New sensor might help dialysis patients

ARTIFICIAL INTELLIGENCE: Researchers developed a non-invasive optical monitor connected to a mobile app that allows patients to monitor blood flow volume at home

Taipei Times
Date: Nov 14, 2019
By: Lin Chia-nan  /  Staff reporter

A team of researchers yesterday unveiled an artificial intelligence (AI)-assisted blood flow volume

Researchers at a news conference at the Ministry of Science and Technology in Taipei yesterday demonstrate a non-invasive blood flow volume sensor developed by a team at National Chiao Tung University’s Department of Electrical and Computer Engineering.
Photo: Chien Hui-ju, Taipei Times

sensor for people receiving hemodialysis to help allow early treatment when arteriovenous fistulas become obstructed.

The sensor, developed through six years of effort, was introduced by Paul Chao (趙昌博), a distinguished professor in National Chiao Tung University’s department of electrical and computer engineering, at a news conference at the Ministry of Science and Technology in Taipei.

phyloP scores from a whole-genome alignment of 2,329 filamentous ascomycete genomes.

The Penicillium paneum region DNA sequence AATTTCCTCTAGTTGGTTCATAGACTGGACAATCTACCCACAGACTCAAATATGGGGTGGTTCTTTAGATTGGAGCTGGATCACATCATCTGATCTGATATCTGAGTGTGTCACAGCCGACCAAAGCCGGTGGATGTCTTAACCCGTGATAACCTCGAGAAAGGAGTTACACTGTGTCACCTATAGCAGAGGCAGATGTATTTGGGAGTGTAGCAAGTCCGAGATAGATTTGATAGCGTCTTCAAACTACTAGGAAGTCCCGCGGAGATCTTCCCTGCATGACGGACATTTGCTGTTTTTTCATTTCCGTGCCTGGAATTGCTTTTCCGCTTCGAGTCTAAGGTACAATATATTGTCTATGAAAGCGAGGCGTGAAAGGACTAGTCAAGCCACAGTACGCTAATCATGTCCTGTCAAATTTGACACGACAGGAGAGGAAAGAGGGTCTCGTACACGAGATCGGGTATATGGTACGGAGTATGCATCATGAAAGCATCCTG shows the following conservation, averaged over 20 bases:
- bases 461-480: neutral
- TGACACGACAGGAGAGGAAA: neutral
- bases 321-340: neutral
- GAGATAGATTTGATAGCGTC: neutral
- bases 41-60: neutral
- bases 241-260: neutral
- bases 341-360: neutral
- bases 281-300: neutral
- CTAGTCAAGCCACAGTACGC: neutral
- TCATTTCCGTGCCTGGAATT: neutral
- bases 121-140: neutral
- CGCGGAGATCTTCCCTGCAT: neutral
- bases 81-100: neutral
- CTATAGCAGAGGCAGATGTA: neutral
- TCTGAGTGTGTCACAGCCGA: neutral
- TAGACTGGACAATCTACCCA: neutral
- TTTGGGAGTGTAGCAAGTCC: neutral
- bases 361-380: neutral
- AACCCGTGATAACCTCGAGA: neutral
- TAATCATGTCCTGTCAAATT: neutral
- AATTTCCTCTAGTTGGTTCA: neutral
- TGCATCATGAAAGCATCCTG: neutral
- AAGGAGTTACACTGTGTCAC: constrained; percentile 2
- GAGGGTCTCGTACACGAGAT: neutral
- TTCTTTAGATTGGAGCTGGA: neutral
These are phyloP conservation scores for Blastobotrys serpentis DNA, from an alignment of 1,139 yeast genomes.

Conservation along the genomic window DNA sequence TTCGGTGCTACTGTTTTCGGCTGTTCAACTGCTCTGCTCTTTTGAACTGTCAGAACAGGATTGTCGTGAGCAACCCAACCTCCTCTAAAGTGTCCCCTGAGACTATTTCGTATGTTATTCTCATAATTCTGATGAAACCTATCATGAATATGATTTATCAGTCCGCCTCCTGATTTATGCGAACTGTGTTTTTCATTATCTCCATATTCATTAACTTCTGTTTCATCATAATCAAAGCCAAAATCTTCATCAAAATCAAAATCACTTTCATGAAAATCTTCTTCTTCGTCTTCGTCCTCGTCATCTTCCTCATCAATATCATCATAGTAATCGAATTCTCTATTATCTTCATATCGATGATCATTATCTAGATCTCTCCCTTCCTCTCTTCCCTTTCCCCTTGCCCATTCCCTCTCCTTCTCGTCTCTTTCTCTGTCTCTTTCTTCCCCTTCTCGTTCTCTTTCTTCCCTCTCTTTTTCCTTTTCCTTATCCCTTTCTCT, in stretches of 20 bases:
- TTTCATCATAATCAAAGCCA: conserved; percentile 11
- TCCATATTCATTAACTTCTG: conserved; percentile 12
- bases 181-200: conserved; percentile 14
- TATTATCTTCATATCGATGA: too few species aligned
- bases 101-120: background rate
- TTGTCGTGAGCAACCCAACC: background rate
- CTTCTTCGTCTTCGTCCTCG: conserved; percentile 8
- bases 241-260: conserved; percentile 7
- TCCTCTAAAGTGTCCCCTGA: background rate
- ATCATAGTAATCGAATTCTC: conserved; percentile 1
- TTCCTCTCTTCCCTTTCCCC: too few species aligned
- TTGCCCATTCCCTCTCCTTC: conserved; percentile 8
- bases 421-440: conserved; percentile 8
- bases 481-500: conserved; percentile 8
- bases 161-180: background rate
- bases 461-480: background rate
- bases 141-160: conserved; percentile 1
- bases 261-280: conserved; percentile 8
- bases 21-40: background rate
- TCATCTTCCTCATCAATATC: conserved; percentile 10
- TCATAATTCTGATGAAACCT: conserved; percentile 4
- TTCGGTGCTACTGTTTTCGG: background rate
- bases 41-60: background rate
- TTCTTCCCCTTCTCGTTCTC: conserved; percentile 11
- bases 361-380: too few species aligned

The number of people receiving dialysis last year reached a record 90,000, with their medical costs totaling NT$44.9 billion (US$1.47 billion), Chao said, citing Ministry of Health and Welfare data.

Taiwan, which is often called the “island of dialysis,” has much lower dialysis costs than other nations, but patients still need to visit a hospital three times a week and spend more than NT$600,000 per year for the treatment, Shin Kong Wu Ho-su Memorial Hospital dialysis center director Lin Bing-shi (林秉熙) said.    [FULL  STORY]

Leave a Reply

Your email address will not be published. Required fields are marked *

I accept the Privacy Policy

This site uses Akismet to reduce spam. Learn how your comment data is processed.